Chara victimized by Hawks again

June, 25, 2013
6/25/13
1:28
AM ET
BOSTON -- One of the Bruins’ most dependable, reliable assets looked anything but that in the final three games of the Stanley Cup finals, all of which -- not coincidentally -- were losses.

[+] EnlargeChara
AP Photo/Elise AmendolaZdeno Chara, right, speaks with Michal Handzus after the Blackhawks won the Stanley Cup.
Defenseman Zdeno Chara has been the steady workhorse of the Bruins, logging a yeoman’s load of ice time every night during the playoffs and often neutralizing the opposition’s top playmakers. Yet against a Blackhawks juggernaut featuring skilled forwards Jonathan Toews, Patrick Sharp, Marian Hossa and Conn Smythe winner Patrick Kane, the Bruins captain was made to look ordinary.

In all, Chara was on the ice for eight of the Blackhawks’ 17 goals this series, including seven of the 12 goals scored in the final three games. He finished a minus-five for the series.

In Monday's Game 6, Chara was on the ice for the Hawks’ first two goals. Out of a faceoff early in the second period, Toews undressed Chara and left him in the dust coming up the boards, swooping in and going five-hole on Tuukka Rask to make it 1-1. Then with less than 80 seconds to go in the contest, Chara couldn't prevent the game-tying goal, with Toews coming out of the corner and slipping a pass through the big defenseman as Bickell went backdoor.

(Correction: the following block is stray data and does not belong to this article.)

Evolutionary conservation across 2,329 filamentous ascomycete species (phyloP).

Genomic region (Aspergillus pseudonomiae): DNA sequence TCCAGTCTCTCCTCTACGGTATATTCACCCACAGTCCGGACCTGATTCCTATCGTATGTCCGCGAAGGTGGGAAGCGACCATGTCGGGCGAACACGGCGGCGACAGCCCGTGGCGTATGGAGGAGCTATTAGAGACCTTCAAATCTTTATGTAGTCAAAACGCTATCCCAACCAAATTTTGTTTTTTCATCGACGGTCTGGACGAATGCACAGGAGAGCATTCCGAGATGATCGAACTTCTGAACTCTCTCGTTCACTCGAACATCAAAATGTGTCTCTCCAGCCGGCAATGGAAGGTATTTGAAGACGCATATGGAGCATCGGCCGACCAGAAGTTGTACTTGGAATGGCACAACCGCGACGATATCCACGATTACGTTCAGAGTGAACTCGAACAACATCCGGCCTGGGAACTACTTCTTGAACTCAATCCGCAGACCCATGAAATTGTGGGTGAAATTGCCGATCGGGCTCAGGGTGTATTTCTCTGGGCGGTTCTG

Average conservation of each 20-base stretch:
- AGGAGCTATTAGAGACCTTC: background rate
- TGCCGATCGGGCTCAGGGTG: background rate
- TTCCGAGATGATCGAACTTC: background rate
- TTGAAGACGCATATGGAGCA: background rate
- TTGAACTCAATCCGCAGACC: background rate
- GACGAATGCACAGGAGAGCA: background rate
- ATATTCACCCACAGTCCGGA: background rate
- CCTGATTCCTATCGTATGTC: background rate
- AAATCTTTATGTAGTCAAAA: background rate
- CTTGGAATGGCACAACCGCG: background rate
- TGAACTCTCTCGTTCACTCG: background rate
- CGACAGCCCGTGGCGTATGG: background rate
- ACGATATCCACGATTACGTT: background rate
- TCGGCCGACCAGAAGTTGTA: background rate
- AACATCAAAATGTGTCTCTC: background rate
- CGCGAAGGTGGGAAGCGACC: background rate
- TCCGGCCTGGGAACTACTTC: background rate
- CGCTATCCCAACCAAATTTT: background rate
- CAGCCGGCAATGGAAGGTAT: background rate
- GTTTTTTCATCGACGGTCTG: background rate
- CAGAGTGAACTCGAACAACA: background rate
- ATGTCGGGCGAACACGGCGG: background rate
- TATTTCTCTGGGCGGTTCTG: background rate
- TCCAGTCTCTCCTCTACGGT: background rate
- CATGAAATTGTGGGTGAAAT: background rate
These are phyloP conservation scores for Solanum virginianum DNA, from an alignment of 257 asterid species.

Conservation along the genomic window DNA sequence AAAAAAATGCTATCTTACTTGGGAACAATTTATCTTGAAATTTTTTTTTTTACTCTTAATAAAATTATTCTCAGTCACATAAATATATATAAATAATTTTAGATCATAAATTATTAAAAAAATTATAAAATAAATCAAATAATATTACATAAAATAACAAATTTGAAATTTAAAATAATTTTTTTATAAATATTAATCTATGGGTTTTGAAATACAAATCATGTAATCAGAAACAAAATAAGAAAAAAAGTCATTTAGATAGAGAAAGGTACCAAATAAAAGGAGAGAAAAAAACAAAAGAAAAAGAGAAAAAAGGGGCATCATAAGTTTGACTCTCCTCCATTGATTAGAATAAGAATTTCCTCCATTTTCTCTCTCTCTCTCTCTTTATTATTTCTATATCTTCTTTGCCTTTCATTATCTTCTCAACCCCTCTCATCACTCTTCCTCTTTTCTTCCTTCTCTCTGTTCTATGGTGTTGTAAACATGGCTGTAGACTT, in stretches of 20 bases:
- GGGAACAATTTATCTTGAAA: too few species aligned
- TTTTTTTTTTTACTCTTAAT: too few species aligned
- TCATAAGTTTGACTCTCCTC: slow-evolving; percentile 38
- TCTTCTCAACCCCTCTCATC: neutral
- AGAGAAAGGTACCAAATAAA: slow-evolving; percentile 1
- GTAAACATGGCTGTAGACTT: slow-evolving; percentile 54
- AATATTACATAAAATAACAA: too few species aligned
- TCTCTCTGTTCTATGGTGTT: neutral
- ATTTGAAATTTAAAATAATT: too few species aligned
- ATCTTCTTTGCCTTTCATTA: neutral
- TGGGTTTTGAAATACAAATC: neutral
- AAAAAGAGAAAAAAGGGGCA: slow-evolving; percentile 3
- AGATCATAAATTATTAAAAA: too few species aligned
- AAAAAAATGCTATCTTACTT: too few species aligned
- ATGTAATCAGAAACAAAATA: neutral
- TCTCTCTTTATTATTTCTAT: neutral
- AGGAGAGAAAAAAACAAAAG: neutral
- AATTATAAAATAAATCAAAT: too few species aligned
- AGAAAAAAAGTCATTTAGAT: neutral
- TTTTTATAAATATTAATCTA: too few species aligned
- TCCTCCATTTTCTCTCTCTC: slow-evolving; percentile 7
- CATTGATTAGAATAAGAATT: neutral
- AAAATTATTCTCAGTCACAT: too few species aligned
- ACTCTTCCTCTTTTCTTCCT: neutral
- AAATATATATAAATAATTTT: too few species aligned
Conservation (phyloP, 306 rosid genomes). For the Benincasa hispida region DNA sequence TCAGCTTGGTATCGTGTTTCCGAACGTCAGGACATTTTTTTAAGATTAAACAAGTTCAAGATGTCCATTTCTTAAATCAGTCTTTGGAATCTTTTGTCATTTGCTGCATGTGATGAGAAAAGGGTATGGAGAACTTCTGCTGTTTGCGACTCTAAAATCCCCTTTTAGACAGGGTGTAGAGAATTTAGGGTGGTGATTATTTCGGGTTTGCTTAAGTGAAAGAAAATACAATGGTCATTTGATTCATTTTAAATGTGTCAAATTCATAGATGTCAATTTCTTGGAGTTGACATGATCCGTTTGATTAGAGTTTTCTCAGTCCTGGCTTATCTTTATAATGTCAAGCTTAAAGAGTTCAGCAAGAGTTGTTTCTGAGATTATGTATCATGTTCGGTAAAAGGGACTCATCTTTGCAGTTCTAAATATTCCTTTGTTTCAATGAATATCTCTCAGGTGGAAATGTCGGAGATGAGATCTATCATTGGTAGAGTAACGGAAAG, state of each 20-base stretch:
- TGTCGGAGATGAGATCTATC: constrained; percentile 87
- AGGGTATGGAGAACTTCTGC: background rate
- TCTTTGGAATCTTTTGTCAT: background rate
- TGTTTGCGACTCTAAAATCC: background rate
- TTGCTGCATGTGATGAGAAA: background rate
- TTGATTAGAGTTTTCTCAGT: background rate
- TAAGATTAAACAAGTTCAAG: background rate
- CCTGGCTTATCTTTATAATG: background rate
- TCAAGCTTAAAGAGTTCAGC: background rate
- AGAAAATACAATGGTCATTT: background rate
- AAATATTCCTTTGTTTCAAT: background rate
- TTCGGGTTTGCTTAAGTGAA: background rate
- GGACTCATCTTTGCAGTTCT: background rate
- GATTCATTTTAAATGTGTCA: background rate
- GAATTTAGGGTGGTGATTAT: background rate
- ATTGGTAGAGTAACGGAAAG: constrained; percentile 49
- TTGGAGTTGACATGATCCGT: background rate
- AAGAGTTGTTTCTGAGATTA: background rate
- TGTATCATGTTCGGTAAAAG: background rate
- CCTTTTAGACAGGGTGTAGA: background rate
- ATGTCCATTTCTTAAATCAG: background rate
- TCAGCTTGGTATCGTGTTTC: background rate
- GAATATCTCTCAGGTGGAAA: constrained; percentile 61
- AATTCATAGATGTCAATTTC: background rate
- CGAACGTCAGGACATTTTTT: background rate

Was Chara hurt? A team source told ESPNBoston.com that Chara played through “bumps and bruises”, but nothing particularly serious. Asked about his injuries, Chara told a group of reporters, “I’m not talking about my physical status, sorry.”

Perhaps Chara had finally hit a wall after logging heavy minutes throughout the playoffs. In the triple overtime loss to Chicago in Game 1, Chara logged close to 45 minutes of ice time. On Monday, he led all Bruins with 25:29, second in the game to Duncan Keith’s 28:51. For the playoffs, Chara set a career high in minutes, averaging more than 25 per game.

With the Bruins in another physical battle trying to shut down one of the league’s most explosive offenses, maybe it all finally got to him.

“I think that it was the case for every team,” Chara said. “I think it wasn’t just Chicago. I think that throughout the whole playoffs, no matter who you play it’s going to be physical, it’s going to be grinding and it’s not just Chicago. It was just the playoffs. I think that that’s the way it is. It’s physical and you have to expect that.”

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